The weather around here has become quite cool and the mini-series of pumpkin recipes will end (for the time being) with a hearty pumpkin soup. As with most braised dishes, this soup has lots of flavour and gets some fresh overtones from the parsley.
Pumpkin and Bacon Soup
Adapted from Nose to Tail Eating by Fergus Henderson
1 onion, peeled and chopped
1 leek, cleaned and chopped
2 cloves garlic, peeled and chopped
300g smoked, streaky bacon, cubed; skin reserved in one piece
1 can tinned tomatoes
2 bay leaves
1/2 bunch fresh flat-leaf parsley, chopped
1/2 liter vegetable stock
1 liter water, plus more if needed
In a braising pot, heat some olive oil and fry the onion, leek and garlic on medium-low heat. Don't let them take colour. Add the bacon and the skin. When these have released their fat, add the tomatoes and braise on low heat for about half an hour. Peel the pumpkin and cut into 1-inch cubes. Add the pumpkin to the braise and cook for about 10 minutes. Add the bay leaves, stock and enough water so that you end up with a soupy mixture. Cook until the pumpkin is tender, about half an hour. Remove the bacon skin and bay leaves. Stir in the parsley and add salt and pepper to taste.
Next in line of pumpkin recipes are pumpkin muffins. They are somewhat similar to carot cake and, as you might expect from the cake recipes I posted here, not very sweet (the original recipe calls for 350g of brown sugar). Perfect breakfast fare on a cold, foggy morning in autumn. I think one could easily double the amount of cinnamon and add maybe a touch of nutmeg or ginger.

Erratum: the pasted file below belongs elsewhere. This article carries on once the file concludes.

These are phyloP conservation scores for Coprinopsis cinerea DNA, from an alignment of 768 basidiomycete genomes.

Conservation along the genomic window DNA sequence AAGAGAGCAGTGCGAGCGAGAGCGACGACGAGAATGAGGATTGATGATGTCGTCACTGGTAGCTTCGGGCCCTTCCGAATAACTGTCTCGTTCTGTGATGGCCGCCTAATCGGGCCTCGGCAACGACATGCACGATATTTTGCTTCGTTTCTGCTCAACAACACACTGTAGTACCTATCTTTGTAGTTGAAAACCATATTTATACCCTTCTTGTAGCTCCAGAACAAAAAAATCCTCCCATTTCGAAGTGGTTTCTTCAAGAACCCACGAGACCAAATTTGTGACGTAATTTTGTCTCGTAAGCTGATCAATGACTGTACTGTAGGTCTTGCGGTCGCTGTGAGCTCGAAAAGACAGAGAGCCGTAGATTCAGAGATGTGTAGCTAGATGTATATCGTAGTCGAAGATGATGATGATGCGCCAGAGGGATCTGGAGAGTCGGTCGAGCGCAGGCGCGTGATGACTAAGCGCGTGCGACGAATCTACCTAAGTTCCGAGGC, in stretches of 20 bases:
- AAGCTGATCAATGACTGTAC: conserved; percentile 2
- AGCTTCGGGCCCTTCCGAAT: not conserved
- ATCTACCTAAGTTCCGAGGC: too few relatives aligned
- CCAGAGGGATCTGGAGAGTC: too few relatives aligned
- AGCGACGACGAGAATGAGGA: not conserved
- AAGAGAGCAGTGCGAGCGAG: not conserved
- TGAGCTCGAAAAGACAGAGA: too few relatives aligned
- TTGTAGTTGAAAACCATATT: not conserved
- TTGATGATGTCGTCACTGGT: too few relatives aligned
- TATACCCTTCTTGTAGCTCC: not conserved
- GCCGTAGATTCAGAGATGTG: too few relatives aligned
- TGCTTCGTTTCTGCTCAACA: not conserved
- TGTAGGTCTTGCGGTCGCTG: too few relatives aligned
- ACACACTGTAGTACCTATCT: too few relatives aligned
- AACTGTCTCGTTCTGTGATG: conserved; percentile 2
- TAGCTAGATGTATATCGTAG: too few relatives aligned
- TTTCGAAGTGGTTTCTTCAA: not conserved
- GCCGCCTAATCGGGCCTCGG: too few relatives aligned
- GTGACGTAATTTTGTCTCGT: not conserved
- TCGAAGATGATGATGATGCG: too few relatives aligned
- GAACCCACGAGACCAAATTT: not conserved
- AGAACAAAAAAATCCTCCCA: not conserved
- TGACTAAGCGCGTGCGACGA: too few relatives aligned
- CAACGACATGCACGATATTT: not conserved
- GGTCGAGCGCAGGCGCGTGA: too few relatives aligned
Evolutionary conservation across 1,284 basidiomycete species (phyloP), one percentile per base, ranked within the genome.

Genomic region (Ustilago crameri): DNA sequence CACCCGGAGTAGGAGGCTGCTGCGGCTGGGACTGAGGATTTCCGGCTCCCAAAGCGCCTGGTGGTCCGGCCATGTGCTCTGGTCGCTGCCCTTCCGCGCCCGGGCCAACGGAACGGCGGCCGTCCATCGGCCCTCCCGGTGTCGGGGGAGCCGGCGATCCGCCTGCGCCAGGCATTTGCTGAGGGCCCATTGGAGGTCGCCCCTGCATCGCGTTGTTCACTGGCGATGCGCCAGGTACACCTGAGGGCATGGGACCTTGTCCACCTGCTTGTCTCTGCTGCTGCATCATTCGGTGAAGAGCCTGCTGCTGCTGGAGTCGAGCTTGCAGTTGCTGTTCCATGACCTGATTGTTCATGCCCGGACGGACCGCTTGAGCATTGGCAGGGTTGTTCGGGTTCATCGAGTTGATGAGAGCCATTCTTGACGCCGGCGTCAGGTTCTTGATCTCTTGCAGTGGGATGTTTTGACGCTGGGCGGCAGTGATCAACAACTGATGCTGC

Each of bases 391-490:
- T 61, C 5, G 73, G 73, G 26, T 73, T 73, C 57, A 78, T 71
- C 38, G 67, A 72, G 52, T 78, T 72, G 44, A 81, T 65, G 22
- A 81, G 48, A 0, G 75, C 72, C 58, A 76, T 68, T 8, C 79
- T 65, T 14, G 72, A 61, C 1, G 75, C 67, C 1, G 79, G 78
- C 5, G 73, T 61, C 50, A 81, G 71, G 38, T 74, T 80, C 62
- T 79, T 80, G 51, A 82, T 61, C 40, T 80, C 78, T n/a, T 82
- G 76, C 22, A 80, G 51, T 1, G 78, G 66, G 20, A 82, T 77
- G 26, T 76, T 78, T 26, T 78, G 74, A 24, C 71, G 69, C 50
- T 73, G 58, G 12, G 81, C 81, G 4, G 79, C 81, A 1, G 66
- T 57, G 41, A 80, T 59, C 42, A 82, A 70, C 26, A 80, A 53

Adapted from Butternut Squash Muffins from Jamie at Home by Jamie Oliver
400g Hokkaido pumpkin, skinned and deseeded
3 1/2 Tbsp honey
pinch of salt
300g plain flour
2 tsp baking powder
1 tsp ground cinnamon
175 ml olive oil
Preheat the oven to 400°F. Line a muffin tray with paper cups. Grate the pumpkin into a bowl on the most coarse side of a box grater. Add the honey and eggs, mix well. Add all the other ingredienst and mix until just combined. Fill the dough into the paper cups and bake for about 20-25 minutes or until a toothpick inserted into the center of one of them comes out clean.
After going for new recipes for the old asparagus and tomato during spring and summer of this year, I wanted to try something new with something new. So for the next couple of weeks I will cook and bake with pumpkin. For a start, here's a pumpkin curry with Indian-style flavours. The original recipe uses fresh chiles instead of dried and I guess next time I would also use fresh ones to give the dish a bit more heat.
Chickpeas with Pumpkin
Adapted from Tender Vol. I by Nigel Slater
200g dried chickpeas, soaked overnight
2 onions, diced
2 Tbsp sunflower oil
4 cloves garlic, minced
thumb-sized piece of ginger, minced